A certain case was made for such kidnappings based on Catholic teaching. Catholics believe that the Church (in the broad sense of the Catholic people) owe baptized people some instruction on the Gospel message and some guidance on how to lead a Christian life so that they have at least a chance of living out their baptism if they choose. This was used by some as a justification for kidnappings like Mortara’s. But, the conclusions that some people draw from Doctrine are not doctrines themselves. The authority of parents is also part of Catholic Doctrine, as is the teaching that it is forbidden to violate natural law regardless of the ends pursued. So, while you’re correct that the laws of Bologna were enacted with the understanding that they were consistent with Catholic Doctrine, that was a rather selective application at the time, and Doctrine didn’t have to change exactly to make the rather straightforward case against it that kidnapping is not allowed.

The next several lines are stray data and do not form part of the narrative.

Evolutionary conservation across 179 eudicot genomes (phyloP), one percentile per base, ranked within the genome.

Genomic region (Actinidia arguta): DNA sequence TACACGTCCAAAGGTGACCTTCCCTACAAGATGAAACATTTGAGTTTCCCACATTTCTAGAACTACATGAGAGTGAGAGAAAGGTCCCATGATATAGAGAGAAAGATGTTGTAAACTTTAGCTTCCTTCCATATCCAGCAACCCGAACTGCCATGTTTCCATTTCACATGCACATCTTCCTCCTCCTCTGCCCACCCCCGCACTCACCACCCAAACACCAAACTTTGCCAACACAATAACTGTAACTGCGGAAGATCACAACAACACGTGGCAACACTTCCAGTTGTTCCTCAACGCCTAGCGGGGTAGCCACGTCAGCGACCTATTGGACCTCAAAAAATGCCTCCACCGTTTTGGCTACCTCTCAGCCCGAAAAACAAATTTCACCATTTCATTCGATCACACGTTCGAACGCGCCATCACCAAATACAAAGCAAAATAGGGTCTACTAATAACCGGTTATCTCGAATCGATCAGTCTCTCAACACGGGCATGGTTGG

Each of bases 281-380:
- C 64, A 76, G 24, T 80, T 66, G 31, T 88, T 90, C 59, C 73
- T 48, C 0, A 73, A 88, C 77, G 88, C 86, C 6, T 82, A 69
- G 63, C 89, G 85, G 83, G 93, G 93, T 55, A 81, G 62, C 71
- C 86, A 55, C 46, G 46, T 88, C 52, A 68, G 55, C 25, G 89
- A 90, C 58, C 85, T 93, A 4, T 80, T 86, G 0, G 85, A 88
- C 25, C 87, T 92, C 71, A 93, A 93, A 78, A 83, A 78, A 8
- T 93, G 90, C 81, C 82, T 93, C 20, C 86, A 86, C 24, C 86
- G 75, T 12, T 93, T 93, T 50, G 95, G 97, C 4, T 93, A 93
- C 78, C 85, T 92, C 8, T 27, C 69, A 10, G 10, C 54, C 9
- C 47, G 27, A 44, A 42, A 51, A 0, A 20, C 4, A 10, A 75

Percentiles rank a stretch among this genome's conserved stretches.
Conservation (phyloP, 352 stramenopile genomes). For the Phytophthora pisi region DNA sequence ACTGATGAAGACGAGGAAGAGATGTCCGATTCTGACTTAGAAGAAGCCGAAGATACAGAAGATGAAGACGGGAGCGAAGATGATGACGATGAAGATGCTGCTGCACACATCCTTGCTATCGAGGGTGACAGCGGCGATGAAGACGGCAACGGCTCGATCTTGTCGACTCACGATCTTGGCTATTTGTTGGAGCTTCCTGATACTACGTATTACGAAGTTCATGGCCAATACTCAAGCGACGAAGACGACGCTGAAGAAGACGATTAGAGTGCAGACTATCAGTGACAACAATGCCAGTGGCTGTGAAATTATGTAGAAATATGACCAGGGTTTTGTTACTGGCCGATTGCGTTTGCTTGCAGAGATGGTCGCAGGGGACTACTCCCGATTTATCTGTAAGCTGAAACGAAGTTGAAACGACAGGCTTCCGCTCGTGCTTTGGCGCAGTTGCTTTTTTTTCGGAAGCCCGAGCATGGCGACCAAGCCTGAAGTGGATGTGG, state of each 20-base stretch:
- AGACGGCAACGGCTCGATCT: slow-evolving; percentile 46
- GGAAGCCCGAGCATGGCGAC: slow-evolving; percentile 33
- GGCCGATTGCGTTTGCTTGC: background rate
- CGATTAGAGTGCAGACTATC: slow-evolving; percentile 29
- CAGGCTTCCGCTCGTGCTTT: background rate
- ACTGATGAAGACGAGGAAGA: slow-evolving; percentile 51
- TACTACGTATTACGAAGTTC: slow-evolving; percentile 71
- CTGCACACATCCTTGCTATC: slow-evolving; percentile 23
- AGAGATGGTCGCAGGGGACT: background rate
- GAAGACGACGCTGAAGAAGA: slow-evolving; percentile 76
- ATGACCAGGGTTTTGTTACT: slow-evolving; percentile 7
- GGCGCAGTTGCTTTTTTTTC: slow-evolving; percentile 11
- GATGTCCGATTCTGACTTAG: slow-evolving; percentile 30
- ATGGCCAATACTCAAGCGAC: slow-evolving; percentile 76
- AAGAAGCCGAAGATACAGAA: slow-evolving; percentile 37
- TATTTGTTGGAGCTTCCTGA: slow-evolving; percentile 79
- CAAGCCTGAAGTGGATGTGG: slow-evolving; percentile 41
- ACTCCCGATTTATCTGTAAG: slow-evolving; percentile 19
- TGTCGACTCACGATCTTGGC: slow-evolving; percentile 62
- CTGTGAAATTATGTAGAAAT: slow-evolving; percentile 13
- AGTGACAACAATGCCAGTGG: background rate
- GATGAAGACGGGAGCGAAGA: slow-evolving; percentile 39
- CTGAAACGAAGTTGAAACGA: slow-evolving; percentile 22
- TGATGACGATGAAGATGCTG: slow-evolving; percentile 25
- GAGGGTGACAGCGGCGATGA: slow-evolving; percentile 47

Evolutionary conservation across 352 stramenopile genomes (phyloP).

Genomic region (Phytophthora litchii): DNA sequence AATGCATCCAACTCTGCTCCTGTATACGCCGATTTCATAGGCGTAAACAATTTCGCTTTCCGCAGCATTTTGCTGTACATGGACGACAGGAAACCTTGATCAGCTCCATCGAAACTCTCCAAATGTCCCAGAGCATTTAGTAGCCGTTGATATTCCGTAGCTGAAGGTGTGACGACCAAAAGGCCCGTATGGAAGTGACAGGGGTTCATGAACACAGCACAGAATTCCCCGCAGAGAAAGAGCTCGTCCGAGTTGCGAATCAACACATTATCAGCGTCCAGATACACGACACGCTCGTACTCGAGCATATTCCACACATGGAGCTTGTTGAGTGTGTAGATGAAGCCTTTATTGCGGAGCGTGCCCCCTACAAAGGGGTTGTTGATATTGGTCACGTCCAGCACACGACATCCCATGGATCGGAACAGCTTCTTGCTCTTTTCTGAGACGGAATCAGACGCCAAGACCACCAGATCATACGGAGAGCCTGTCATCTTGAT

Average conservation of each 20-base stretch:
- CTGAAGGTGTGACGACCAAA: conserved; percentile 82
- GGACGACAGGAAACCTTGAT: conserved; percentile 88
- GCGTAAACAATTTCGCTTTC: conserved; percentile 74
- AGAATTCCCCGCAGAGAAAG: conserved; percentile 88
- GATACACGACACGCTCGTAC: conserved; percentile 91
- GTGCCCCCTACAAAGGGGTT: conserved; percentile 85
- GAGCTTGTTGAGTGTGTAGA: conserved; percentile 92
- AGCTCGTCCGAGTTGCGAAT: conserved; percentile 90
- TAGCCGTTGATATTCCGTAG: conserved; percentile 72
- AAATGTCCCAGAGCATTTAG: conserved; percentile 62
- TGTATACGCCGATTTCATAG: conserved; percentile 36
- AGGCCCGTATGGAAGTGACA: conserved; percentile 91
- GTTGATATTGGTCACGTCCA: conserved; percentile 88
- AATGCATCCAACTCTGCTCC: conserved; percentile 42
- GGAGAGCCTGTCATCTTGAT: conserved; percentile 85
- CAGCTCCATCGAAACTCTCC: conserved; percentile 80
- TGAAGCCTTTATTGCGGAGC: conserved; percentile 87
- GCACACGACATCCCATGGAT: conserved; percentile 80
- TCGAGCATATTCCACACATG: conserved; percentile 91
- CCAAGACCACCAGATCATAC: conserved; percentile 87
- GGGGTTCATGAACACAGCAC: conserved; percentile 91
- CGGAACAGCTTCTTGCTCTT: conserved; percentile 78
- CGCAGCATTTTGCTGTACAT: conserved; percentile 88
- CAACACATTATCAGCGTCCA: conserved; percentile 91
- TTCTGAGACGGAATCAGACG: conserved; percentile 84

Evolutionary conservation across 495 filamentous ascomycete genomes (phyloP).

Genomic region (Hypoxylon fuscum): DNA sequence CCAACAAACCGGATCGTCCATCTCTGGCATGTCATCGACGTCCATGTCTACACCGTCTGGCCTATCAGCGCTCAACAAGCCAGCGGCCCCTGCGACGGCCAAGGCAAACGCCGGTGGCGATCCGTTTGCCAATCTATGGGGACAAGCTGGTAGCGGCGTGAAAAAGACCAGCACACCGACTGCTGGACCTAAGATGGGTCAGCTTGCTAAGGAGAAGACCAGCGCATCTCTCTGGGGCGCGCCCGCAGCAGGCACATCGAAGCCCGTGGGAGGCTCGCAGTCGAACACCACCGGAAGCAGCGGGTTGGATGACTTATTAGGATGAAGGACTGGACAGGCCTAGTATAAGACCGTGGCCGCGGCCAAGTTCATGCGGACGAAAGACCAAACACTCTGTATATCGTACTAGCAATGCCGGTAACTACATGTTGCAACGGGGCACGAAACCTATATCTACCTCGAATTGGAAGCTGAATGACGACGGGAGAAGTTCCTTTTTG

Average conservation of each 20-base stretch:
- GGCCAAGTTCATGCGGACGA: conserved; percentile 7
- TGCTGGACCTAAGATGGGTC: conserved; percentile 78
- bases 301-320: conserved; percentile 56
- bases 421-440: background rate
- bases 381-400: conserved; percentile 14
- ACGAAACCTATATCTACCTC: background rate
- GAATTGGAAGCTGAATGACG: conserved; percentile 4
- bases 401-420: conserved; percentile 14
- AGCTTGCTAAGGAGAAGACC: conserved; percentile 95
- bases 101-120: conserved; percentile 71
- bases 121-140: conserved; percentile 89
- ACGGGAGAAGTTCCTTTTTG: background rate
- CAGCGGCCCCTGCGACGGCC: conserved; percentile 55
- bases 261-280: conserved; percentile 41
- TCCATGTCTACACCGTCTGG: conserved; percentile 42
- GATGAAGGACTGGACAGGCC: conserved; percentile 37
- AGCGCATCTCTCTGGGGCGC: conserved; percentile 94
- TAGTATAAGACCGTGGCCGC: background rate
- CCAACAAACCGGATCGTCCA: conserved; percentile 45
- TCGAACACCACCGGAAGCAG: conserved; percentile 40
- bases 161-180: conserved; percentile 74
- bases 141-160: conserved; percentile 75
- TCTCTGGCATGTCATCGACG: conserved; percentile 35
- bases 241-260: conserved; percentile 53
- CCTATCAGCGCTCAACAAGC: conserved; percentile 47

3. hirsch.judy

    This is what Vittorio Messori writes: "No one who considers the Mortara affair can fail to be moved by its natural dimensions. It is a grievous thing to sever familial bonds. But the honor we give to mother and father will be imperfect if we do not render a higher honor to God above. Christ’s authority perfects all natural institutions—the family as well as the state. This is why he said that he came bearing a sword that would sunder father and son. One’s judgment of Pius will depend on one’s acceptance of Christ’s claim."

    Archbishop Chaput, and the Catholic Church in general, fail to address their doctrine which states that Christ "came bearing a sword that would sunder father and son." Their Christ repeatedly demanded his followers to abandon their non-Christian family. Edgardo Mortara is merely one victim of this doctrine. I wonder if Archbishop Chaput is wiling to address this issue.

  4. n.luedecke